I don’t know about you, but August is always a mixed month for me.
Bye Bye Summer
For me, summers represent time with my kids. Yes, I am a working mom but still … summers feel different. Not having homework is an absolute dream and time just feels slower in the summer. The kids stay up later, and we stay outside creating memories together. According to researchers, it is common for people to feel mopey around August. August is a transitional time, an in between time. It represents the end of summer. Lots of people get the August blues, similar to the “Sunday scaries.” On the contrary, some people get really excited in August for what is coming around the corner. For many, it is a mixture of all of these emotions.
New Teachers, New Work Assignments, Oh My!
August always gives me the back-to-school jitters. New teachers, new assignments, new friends and new rules. Lots of people feel stressed in August as new projects or assignments are coming up at work or school. We also can have “leftover” feelings about what school felt like when we were kids. I know I do! So, I guess it depends. If you were someone who loved school, you are more likely to have mostly positive feelings about the school year. However, if your experience was negative or mixed, the beginning of the school year is likely to bring those feelings back up for you. Even teachers who love the first day of school, often also have mixed feelings about the days of the summer ending.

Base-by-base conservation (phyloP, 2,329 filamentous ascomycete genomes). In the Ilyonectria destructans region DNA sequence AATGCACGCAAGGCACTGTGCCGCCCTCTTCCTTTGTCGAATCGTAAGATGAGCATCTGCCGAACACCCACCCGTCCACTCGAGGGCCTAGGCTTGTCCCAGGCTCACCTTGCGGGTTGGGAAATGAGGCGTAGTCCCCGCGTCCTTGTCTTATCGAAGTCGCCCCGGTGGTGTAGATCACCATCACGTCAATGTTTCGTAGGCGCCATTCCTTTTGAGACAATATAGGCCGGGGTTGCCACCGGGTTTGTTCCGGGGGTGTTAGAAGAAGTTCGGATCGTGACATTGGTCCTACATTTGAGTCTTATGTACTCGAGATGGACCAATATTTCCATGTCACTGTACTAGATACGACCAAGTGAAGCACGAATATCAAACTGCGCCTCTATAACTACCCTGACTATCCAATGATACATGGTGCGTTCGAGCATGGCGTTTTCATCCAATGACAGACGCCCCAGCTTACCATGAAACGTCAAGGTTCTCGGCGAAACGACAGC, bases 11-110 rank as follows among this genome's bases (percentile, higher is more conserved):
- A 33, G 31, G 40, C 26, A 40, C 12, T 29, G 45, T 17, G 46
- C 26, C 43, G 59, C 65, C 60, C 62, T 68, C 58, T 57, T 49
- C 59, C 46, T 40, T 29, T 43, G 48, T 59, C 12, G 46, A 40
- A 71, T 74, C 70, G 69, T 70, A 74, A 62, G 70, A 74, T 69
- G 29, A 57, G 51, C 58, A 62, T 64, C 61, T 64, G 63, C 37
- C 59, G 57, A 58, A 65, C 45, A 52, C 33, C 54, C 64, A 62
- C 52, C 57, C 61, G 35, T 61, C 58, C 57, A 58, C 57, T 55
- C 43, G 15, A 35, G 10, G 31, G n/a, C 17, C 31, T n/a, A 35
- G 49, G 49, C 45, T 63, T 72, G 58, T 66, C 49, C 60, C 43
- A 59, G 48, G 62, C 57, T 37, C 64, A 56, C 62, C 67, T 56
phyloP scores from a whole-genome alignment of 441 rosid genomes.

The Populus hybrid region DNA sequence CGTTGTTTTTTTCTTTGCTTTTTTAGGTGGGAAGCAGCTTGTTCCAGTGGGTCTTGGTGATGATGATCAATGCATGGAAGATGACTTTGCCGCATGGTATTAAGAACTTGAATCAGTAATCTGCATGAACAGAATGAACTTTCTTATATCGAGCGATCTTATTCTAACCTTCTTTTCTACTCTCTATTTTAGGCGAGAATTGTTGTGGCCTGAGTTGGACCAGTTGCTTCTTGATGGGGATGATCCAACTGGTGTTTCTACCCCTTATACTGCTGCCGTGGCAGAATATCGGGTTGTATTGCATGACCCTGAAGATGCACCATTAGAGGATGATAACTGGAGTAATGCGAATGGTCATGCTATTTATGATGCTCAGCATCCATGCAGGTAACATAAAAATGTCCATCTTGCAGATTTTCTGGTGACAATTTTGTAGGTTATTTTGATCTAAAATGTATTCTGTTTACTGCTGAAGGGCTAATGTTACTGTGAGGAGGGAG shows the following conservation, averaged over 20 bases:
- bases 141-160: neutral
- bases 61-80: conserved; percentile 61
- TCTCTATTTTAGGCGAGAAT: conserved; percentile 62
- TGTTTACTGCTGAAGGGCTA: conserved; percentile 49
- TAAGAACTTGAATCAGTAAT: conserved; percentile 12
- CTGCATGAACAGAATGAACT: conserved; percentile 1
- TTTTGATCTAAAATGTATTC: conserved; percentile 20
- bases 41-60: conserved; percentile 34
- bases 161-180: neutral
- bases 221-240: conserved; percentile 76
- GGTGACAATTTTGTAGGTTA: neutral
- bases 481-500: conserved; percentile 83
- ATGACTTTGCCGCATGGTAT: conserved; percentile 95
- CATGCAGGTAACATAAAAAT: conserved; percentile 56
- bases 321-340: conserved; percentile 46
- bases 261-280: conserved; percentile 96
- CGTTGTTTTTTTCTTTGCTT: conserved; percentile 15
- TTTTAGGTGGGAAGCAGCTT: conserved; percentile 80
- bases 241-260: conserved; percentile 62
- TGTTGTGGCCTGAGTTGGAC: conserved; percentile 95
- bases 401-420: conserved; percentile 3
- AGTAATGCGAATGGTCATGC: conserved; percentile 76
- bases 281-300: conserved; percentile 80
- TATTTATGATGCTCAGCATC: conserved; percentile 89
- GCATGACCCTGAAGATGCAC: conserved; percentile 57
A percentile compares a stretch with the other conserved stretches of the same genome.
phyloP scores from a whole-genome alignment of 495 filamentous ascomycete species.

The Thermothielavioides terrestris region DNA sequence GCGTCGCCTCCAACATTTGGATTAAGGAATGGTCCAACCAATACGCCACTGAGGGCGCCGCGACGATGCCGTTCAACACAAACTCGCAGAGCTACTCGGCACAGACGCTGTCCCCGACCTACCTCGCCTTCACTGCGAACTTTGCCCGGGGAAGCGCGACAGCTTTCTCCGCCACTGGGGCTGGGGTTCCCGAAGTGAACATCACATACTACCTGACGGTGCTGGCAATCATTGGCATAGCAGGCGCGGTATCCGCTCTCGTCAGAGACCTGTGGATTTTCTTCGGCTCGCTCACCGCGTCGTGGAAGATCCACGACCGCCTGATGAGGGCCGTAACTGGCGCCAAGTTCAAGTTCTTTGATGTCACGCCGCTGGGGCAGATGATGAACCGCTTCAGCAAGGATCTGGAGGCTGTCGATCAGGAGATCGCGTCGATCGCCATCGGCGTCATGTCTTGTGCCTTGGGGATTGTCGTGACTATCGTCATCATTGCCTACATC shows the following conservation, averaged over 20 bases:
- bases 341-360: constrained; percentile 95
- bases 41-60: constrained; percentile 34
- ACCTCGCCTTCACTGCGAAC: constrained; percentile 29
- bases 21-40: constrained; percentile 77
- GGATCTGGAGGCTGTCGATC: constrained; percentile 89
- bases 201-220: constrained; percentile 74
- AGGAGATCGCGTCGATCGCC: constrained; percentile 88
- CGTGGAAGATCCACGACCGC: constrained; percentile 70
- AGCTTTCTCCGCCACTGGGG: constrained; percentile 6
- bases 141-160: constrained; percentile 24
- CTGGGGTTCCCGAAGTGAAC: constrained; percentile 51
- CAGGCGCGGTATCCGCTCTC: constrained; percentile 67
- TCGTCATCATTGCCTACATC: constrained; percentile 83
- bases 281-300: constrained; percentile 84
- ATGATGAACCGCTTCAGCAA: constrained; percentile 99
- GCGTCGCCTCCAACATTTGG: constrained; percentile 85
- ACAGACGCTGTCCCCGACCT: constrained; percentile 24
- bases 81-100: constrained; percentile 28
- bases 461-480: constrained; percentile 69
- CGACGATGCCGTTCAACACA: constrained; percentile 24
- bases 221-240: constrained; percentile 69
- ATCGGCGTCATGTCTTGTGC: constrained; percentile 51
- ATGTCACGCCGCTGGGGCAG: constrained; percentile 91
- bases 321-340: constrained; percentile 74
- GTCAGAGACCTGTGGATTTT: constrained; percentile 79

August can also bring up grief as preschoolers become kindergarteners and high schoolers graduate and head off to college. August is a month where we see these nodal events. We celebrate them but we also can acknowledge our sadness about the changes. We may even have some grief as our 2nd graders become 3rd graders.
August can also bring excitement for what’s to come. Excitement about Halloween, school fairs, warm sweaters, and fall traditions around the corner. In August, some of us start to think about Christmas or holiday travel.
Have you heard of an emotional calendar?
Psychiatrist John Sharp wrote a book on understanding the emotional calendar. “These seasonal emotional shifts (such as longer days) are such a fixture in our lives that they become near invisible. We may realize that the onset of fall makes us anxious but have no idea whether those feelings stem from past pain or from decreasing sunlight.” It helps to notice what is influencing our moods so that we can make changes in areas where we want adjustments.
Things to Reflect on:
What do I want this school year to look like?
How do I want it to feel?
What is important to me as we enter this new school year?
What do I like about this time of year?